Sunday 22 September 2019

'I'm lost without my best friend' - Conor (25) on his first Christmas without his mum and caring for his brother

'I wake up every day and think about how strong she was'

Conor Grassick (25) and Colin Grassick (21) with their late mother Ann.
Conor Grassick (25) and Colin Grassick (21) with their late mother Ann.
Colin, Ann and Conor Grassick
Rachel Farrell

Rachel Farrell

A young man who cares for his brother who has special needs said he has learned to live with the recent death of his mother in his own way.

Budding Irish taekwondo star Conor Grassick (25) cares for his younger brother Colin (21) since their mother Ann died six months ago.

Ann battled a type of Leukemia, MDS (Myelodysplastic syndromes) for over a year.

The young sports star from Drumcondra, Dublin was given a prestigious award last year after he gave up his sports career to look after his brother Colin full-time. Colin has Prader Willi syndrome and needs 24-hour care.

Colin (21), Conor (24) and their late mother Ann Grassick (53)
Colin (21), Conor (24) and their late mother Ann Grassick (53)

Six months on from the death of their mother, Conor said he has learned to cope by thinking of what his mother would do - and she would have lived her life "day by day".

"The way I’ve coped and got on so well is to take each day as it comes, that’s what my mam used to say to me. She didn’t want to talk about tomorrow, she just lived day by the day," Conor told Independent.ie.

"For me, just doing that helped me more. I wake up every day and think about my mam and how she was so strong and that’s why I have to be strong as well."

'Grief' is a word that Conor has had to get used to since June, but it’s a word that he says he doesn’t associate with, as he finds different ways to keep the memory of his late mother alive.

"People ask me if I’m grieving, but I don’t know what grieving means- if I googled it, I wouldn’t be able to explain it.

"All I know is that I’m lost without my best friend, but I know she’s looking down on us. I know she would be proud of how the two of us have tackled the last few months together, it wasn’t easy."

Conor Grassick with his award
Conor Grassick with his award

Conor paid tribute to his mother by organising a team to take part in the Great Pink Run in September, in aid of Breast Cancer Ireland.

"We had about 50 people on the day, from friends and family to members of the local community. Even though it was raining, it was a really good day," Conor said.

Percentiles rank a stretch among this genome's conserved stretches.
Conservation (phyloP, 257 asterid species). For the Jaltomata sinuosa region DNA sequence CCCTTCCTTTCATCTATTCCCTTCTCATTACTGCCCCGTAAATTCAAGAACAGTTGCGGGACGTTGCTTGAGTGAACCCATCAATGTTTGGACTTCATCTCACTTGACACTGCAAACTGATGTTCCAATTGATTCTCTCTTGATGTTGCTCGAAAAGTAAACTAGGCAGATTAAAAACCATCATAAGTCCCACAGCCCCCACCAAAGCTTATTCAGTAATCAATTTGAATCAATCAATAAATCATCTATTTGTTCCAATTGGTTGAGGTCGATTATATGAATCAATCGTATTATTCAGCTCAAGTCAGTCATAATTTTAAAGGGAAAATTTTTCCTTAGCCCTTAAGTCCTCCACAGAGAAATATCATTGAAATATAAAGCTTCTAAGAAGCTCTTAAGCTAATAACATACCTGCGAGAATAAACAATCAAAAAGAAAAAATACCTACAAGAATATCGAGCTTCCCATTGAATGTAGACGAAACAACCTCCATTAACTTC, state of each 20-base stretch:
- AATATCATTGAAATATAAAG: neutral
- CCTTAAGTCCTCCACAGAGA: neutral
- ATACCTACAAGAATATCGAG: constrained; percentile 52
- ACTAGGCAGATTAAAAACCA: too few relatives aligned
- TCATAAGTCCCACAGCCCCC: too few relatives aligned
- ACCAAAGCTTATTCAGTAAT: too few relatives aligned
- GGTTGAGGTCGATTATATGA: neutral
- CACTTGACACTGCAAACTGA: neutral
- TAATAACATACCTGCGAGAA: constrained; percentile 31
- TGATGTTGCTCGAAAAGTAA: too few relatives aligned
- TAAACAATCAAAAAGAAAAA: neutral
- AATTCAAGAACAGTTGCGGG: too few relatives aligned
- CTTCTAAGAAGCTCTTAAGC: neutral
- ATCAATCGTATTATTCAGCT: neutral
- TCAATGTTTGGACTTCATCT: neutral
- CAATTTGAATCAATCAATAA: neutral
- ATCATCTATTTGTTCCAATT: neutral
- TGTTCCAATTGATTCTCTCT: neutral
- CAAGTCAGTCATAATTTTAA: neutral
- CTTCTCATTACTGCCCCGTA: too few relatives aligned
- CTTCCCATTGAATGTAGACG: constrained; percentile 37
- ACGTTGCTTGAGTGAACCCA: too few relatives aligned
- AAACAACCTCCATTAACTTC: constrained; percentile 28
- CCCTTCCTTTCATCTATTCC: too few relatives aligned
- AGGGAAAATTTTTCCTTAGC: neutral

"One of my friends turned around during the day and he said; ‘I’m glad we liked your mam so much or else we wouldn’t be here in this weather’.

"Before mam even passed away, we had decided we were going to do it together, but that obviously didn’t happen. I told myself I was going to do it for her, and it really hit me going across the line.

"I got quite emotional, and I carried her picture throughout the run and over the finish line."

In the month’s leading up to his mother’s death, Conor gave up his Olympic taekwondo training to become his brother’s full-time carer.

Conor Grassick with his mother Ann
Conor Grassick with his mother Ann

Although he won the Champion’s International Open in Dublin in June, he has since taken a break from sporting life but hopes to restart in the new year.

Conor's brother Colin (21), who has autism alongside Prader Willi syndrome, has also overcome some personal battles in the last quarter of the year.

Prader Willi syndrome (PWS) is a genetic disorder due to loss of function of specific genes. Beginning in childhood the person becomes constantly hungry which often leads to obesity.

"He’s getting on really well, he’s actually dropped about two stone in weight. He’s in respite four days a week and he comes home to me for three days," Conor said.

"My mam said before she passed, 'will you please look after him'. She said her only worry was me, as she knew he would always have support. I will always want to look after him."

Overcoming Christmas will be another hurdle for the Grassick brothers, but Conor explains that he has tried not to think too much about it, focusing on the happiness of his brother instead.

"Christmas will be a big stepping stone. We’re going down to family on Christmas Day, and then to my girlfriend's on Stephen’s Day," he said.

"For me, with the year we had, the most important thing is how Colin has coped so well. I want him to be happy, he deserves it. 

"If he’s happy on Christmas Day, I’ll be happy."

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